southern

Fannie Flagg is the author of the New York Times bestsellers Daisy Fay and the Miracle Man, Fried Green Tomatoes at the Whistle Stop Café and A Redbird Christmas.

Her latest novel, The Whole Town’s Talking, tells the story of Lordor Nordstrom, his Swedish mail-order bride and their neighbors and descendants as they live, love, die and carry on in mysterious and surprising ways.


  Charles Dew, one of America’s most respected historians of the South, will tell us about his powerful memoir - The Making of a Racist: A Southerner Reflects on Family, History, and the Slave Trade.

He turns the focus on his own life, which began not in the halls of enlightenment but in a society unequivocally committed to segregation.

 

In the book, Dew re-creates the mid-century American South of his childhood--in many respects a boy’s paradise, but one stained by Lost Cause revisionism and, worse, by the full brunt of Jim Crow.

 

The second half of the book shows how this former Confederate youth and descendant of Thomas Roderick Dew, one of slavery’s most passionate apologists, went on to reject his racist upbringing and become a scholar of the South and its deeply conflicted history.

 

The centerpiece of Dew’s story is his sobering discovery of a price

Charles Dew is Ephraim Williams Professor of American History at Williams College and the author of the Fletcher Pratt Award-winning Apostles of Disunion: Southern Secession Commissioners and the Causes of the Civil War and Bond of Iron: Master and Slave at Buffalo Forge, selected as a New York Times Notable Book of the Year.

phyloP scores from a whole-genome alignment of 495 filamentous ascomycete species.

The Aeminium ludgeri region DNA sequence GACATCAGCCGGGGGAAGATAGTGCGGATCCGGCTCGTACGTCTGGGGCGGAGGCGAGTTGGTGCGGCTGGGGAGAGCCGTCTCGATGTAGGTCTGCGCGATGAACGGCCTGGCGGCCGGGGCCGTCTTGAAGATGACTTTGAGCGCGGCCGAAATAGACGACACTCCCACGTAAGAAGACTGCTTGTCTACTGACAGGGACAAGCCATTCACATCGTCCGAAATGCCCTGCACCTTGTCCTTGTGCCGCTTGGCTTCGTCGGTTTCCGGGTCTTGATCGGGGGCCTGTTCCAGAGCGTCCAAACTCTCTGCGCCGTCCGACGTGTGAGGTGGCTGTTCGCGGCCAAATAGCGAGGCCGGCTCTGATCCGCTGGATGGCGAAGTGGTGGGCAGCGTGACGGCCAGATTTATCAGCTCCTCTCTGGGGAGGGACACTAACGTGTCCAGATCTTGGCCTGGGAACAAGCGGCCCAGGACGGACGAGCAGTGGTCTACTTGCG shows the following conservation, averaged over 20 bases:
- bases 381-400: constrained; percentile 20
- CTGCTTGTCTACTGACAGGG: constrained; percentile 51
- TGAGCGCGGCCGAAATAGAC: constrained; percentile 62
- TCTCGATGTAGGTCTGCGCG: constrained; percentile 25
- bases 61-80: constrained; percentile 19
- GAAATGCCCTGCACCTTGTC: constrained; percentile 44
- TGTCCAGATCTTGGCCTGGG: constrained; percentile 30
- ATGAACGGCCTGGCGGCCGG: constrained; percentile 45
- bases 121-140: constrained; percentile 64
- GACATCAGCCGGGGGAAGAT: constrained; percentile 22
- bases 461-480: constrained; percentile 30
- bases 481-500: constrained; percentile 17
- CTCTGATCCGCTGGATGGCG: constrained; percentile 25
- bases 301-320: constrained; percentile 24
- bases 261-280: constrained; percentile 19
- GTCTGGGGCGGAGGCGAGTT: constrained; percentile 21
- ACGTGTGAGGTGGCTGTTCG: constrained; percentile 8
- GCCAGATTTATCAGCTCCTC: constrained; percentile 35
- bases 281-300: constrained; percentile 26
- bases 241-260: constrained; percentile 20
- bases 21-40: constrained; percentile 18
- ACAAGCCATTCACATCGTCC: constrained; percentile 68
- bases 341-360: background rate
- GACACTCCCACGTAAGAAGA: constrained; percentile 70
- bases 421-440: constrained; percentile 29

Mississippi plantation owner, the cantankerous Big Daddy, is celebrating his 65th birthday. His family has returned for the occasion, including his favorite son, the masculine Brick, and Brick’s wife, the lonely and longing Maggie.

Brick and Maggie’s strained marriage plagues Big Daddy’s mind, and he demands answers to why they haven’t given him a grandchild yet.

However, Big Daddy’s family holds a powerful secret, and an ulterior motive as to why they have returned to the plantation. The families’ troubled relationships and emotional lies become exposed in the timeless American treasure by Tennessee Williams, Cat on a Hot Tin Roof.

Berkshire Theatre Group presents Cat on a Hot Tin Roof as part of their season this summer. The show opened on Saturday after a few previews and runs through July 16th.

We are joined this morning by Rebecca Brooksher and Michael Raymond-James – who play Maggie and Brick on BTG’s Fitzpatrick Stage.